When the iPad was unveiled back in January 2010, the media were underwhelmed, but consumers still queued in line. It’s success has been unprecedented, but for me it’ll always be an evolution next to the iPhone. As I sit here in a station waiting for a train, everyone around me is using their phone. Not T9 dumb phones, but touchscreen smart phones. People are playing Angry Birds, reading Tweets, and checking the news.
5 years ago browsing the internet on your phone was so intolerable that even the most savvy of users didn’t go near it. In 2012, Americans spend more time browsing Facebook from their phone than from their desktop PC. Despite what the media say, the successor for the PC won’t be the tablet.
It’s already been superseded by the smartphone.
Last November I had a business idea, an idea at the time which needed refining, but didn’t appear to have too many barriers to it achieving success. It was simple, a site that recommended one venue or event to it’s users each day, along with exclusive offers for that venue or event. A GroupOn of sorts, but only for one bar or club at any given time. The service, dubbed ‘wheree’ (the extra ‘e’ plagued me), aimed to solve the common question ‘where to go out tonight?’. Current promoters earn around £1 per name for every customer they bring into a venue. The goal with wheree was to become a completely digital promotions company, one that had far lower overheads than traditional promoters and one that could significantly undercut this £1 per person price point.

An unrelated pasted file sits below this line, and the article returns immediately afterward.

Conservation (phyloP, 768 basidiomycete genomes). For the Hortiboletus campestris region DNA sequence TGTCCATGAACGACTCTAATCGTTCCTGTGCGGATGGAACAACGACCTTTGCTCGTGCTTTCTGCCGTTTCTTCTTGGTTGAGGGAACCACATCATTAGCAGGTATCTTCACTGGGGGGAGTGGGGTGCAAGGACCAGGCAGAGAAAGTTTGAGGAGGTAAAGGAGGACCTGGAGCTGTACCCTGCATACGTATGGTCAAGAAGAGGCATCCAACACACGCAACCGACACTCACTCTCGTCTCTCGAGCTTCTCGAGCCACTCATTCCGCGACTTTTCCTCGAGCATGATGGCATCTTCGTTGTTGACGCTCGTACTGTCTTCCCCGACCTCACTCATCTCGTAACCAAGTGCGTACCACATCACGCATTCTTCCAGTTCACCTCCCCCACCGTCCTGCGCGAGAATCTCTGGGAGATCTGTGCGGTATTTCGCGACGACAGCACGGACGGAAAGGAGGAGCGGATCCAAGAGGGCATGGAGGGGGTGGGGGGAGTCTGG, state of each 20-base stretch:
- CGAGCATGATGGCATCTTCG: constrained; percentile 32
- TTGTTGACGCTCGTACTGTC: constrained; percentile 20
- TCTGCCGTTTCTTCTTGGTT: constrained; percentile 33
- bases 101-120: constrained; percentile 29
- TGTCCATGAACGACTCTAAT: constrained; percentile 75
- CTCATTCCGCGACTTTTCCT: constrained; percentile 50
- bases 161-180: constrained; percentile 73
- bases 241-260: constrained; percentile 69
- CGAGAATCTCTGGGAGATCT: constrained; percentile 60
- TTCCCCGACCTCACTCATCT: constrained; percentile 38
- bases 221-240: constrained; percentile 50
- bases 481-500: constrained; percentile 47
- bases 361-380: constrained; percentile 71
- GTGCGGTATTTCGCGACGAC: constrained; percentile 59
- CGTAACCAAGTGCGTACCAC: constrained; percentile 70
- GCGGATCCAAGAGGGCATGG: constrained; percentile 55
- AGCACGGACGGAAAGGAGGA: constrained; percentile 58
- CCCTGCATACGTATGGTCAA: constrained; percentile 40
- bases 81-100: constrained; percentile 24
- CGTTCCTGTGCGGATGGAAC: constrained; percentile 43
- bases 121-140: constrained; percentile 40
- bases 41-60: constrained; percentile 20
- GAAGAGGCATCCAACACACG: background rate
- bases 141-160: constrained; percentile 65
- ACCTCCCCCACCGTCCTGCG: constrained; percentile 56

As an 18 year old student working out of a dorm room, with a ‘business’ that had nothing to show for itself (bar from a few screenshots of an unfinished site), convincing bars and clubs to take part in trial nights wasn’t easy, but after speaking to over 30 venues, I managed to book 3. I couldn’t of wished for these consecutive nights going any better; wheree was a big success. We got over 2000 unique visitors to the site during these 3 nights, and ended up bringing in an extra 500 customers for the 3 bars and clubs. This was down to unbelievable support from my friends and family on the nights and during the weeks leading up to them - I can’t thank you all enough.